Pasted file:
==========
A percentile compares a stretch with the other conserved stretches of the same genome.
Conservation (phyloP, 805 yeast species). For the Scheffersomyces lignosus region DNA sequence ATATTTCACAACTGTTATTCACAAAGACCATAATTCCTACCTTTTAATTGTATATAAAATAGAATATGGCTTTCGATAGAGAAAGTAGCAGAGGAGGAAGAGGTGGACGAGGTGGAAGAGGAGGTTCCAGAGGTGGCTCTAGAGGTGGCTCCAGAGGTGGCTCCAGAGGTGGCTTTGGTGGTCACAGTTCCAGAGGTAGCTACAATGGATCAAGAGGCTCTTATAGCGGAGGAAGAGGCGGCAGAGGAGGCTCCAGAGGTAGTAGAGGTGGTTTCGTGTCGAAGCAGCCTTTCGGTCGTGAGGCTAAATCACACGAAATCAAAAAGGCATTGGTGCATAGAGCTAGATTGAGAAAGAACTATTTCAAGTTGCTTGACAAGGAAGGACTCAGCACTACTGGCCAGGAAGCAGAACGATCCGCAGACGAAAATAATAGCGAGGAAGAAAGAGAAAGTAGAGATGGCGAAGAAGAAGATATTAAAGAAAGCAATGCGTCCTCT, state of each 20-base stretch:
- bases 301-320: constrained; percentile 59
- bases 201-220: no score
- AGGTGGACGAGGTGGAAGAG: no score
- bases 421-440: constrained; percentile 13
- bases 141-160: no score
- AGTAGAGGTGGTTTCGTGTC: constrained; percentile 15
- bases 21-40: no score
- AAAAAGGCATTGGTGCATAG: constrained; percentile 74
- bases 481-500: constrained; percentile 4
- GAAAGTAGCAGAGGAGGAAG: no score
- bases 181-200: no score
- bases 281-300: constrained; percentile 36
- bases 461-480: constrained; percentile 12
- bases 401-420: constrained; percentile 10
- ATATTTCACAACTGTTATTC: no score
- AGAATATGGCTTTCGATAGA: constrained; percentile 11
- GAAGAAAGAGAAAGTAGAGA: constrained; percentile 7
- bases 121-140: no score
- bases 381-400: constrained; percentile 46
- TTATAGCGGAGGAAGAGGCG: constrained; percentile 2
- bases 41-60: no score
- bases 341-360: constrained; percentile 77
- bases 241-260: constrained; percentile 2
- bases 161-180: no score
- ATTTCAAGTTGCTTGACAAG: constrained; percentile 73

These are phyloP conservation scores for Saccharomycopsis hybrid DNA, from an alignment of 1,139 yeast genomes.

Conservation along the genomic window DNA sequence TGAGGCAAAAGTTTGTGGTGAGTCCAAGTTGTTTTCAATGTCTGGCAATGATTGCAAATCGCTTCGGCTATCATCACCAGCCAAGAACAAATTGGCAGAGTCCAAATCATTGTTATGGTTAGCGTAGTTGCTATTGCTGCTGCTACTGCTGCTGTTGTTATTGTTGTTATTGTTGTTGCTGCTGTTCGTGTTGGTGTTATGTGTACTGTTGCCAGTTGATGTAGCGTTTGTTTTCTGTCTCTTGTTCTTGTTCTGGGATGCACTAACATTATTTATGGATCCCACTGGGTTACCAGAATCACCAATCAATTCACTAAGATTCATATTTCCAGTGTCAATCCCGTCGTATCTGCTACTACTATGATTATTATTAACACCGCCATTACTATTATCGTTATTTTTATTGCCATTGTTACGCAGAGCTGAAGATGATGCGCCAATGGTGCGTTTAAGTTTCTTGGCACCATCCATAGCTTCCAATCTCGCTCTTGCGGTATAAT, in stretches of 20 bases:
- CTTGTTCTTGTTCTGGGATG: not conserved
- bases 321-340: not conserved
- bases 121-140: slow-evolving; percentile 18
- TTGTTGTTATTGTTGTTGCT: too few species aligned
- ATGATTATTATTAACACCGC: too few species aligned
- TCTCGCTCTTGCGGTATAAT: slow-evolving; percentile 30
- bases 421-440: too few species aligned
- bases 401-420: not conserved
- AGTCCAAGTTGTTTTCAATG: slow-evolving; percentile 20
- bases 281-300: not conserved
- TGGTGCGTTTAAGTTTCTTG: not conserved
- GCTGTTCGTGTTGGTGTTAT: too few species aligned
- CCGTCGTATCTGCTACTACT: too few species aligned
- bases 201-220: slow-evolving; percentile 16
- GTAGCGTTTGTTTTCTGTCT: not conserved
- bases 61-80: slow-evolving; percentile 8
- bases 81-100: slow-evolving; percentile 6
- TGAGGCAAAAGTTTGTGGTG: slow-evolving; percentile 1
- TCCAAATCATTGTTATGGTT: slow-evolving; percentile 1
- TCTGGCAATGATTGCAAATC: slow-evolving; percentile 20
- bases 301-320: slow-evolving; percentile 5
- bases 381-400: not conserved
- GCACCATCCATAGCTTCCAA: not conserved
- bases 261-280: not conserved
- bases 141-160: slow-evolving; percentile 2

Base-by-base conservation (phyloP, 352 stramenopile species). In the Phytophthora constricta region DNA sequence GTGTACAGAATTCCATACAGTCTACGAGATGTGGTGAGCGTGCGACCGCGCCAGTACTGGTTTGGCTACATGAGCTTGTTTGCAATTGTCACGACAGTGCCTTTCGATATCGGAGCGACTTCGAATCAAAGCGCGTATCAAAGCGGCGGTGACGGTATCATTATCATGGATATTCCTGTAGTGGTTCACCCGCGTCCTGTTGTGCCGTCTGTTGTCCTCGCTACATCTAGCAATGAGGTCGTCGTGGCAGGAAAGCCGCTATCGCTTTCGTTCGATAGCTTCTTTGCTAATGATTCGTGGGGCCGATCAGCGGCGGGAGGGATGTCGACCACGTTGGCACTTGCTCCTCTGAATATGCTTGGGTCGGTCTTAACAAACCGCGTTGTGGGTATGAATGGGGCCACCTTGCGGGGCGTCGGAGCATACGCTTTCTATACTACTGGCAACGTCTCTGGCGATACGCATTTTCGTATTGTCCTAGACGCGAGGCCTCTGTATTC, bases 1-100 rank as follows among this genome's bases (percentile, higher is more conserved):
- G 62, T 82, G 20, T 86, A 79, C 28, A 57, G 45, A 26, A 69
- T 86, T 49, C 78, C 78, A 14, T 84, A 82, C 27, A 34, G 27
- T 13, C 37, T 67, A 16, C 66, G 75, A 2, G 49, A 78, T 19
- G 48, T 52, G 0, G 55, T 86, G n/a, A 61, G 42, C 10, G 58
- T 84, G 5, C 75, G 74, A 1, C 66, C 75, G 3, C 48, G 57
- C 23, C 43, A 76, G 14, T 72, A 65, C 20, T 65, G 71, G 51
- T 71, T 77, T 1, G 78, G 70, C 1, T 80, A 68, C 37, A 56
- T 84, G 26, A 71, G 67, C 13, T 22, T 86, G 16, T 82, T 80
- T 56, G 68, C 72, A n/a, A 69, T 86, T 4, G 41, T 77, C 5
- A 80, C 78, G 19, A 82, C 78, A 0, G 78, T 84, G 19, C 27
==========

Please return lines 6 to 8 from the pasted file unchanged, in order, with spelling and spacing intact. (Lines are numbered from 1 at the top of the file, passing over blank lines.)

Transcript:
- bases 421-440: constrained; percentile 13
- bases 141-160: no score
- AGTAGAGGTGGTTTCGTGTC: constrained; percentile 15